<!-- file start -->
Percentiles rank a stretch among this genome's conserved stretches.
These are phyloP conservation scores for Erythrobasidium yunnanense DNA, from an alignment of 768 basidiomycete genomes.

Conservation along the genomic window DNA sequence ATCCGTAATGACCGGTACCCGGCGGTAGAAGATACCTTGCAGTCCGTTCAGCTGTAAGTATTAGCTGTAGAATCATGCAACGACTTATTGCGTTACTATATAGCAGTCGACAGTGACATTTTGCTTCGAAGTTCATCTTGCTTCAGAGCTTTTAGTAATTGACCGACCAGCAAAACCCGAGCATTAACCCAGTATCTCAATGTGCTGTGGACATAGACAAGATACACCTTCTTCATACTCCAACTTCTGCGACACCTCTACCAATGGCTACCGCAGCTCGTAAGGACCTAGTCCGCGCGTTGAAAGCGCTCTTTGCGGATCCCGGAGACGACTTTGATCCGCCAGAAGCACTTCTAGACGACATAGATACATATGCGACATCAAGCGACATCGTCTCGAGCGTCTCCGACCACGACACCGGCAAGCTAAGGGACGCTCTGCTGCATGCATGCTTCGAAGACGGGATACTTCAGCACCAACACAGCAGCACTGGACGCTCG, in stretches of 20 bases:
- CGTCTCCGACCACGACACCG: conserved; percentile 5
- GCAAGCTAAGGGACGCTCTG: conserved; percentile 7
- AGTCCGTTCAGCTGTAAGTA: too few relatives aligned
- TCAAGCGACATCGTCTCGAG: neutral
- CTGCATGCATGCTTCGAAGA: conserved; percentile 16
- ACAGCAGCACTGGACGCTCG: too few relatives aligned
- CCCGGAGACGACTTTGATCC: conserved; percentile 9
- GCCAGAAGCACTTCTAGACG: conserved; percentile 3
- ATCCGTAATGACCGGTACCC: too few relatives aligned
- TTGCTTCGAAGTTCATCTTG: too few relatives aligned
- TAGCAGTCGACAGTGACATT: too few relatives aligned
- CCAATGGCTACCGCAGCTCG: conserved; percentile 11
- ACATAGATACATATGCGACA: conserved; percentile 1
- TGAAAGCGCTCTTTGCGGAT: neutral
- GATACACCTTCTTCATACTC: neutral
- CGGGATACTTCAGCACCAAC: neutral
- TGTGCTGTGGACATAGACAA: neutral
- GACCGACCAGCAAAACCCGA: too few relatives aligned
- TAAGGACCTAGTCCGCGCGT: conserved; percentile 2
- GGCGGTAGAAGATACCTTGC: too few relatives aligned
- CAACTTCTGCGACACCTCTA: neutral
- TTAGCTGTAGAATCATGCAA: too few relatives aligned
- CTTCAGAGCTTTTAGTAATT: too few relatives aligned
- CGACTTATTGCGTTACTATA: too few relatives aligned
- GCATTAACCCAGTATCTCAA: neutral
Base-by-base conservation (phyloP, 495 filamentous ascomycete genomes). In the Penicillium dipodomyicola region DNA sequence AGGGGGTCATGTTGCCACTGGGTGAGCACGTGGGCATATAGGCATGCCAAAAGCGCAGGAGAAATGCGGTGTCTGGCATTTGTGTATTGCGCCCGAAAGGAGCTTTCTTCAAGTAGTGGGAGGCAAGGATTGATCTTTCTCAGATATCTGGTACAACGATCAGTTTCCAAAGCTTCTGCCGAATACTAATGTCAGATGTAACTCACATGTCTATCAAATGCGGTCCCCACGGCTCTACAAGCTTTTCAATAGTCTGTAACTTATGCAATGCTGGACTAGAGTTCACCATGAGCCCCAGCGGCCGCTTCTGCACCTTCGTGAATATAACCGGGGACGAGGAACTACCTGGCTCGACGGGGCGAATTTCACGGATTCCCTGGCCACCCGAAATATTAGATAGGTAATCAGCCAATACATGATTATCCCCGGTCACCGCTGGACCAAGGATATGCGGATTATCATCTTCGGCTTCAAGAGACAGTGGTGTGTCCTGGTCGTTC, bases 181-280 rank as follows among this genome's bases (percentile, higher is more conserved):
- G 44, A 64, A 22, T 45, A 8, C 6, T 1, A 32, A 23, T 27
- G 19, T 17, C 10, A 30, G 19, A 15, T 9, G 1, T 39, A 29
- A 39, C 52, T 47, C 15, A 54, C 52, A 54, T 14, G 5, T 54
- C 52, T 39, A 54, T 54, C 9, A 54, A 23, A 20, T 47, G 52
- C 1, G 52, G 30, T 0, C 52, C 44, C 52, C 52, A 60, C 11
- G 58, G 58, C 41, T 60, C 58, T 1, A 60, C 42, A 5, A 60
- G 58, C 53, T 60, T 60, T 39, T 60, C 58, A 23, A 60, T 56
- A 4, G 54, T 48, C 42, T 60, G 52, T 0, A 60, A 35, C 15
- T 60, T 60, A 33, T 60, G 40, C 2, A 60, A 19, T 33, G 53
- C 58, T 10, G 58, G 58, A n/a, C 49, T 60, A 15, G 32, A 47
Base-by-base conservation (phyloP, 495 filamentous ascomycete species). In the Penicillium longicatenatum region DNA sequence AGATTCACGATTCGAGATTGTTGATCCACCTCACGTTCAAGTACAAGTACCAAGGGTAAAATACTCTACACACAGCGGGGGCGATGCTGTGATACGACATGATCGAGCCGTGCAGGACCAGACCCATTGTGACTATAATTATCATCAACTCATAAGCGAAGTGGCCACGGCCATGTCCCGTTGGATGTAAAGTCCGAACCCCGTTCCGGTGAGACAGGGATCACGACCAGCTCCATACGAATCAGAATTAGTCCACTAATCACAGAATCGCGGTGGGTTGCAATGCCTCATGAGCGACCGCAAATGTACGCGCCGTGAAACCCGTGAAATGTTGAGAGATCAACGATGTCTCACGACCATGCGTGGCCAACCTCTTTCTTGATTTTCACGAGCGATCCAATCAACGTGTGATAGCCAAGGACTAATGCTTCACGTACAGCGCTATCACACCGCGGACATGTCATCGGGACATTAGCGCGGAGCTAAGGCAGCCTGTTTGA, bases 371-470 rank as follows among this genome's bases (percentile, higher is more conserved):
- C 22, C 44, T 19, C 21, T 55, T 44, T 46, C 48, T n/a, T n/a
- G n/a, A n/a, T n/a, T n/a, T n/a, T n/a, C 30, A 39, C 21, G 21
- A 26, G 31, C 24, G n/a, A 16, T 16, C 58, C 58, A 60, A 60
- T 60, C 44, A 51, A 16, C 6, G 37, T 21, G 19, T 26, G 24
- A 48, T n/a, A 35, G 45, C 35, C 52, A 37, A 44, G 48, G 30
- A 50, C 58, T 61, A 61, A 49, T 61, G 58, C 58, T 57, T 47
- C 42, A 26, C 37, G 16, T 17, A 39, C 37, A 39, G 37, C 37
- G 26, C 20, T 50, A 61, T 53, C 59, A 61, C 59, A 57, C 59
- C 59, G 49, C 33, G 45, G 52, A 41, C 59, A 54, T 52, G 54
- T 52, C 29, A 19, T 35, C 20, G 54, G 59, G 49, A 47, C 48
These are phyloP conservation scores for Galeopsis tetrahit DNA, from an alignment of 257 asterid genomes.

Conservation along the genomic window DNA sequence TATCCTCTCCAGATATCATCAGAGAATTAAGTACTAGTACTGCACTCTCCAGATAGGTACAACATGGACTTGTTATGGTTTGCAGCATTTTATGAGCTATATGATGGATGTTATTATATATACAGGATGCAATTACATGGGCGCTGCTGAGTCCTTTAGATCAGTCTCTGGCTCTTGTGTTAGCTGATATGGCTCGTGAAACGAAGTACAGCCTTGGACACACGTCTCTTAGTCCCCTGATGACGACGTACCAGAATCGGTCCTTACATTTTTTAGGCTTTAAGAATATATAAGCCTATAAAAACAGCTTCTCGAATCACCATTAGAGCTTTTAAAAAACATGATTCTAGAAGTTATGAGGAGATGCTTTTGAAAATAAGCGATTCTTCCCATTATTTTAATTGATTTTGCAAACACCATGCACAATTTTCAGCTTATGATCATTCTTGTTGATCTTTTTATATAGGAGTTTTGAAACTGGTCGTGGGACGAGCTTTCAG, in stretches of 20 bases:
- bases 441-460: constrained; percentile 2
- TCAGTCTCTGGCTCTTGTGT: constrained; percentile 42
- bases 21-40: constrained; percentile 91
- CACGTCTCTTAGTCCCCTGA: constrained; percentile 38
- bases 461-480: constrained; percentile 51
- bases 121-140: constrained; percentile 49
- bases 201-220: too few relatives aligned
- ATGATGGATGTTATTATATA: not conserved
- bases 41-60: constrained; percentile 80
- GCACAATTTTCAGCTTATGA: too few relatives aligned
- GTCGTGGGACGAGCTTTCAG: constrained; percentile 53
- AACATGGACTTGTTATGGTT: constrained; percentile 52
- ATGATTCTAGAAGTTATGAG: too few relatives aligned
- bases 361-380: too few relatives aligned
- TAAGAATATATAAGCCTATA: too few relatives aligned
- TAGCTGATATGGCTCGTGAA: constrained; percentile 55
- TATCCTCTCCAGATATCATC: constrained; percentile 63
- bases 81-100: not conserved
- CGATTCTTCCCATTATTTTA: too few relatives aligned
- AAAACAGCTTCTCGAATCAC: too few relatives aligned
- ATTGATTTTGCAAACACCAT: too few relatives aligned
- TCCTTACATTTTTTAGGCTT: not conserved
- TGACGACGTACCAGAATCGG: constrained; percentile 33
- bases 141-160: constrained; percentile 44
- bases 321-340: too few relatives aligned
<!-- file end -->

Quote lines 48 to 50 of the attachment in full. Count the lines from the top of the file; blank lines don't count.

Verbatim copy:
- G 26, C 20, T 50, A 61, T 53, C 59, A 61, C 59, A 57, C 59
- C 59, G 49, C 33, G 45, G 52, A 41, C 59, A 54, T 52, G 54
- T 52, C 29, A 19, T 35, C 20, G 54, G 59, G 49, A 47, C 48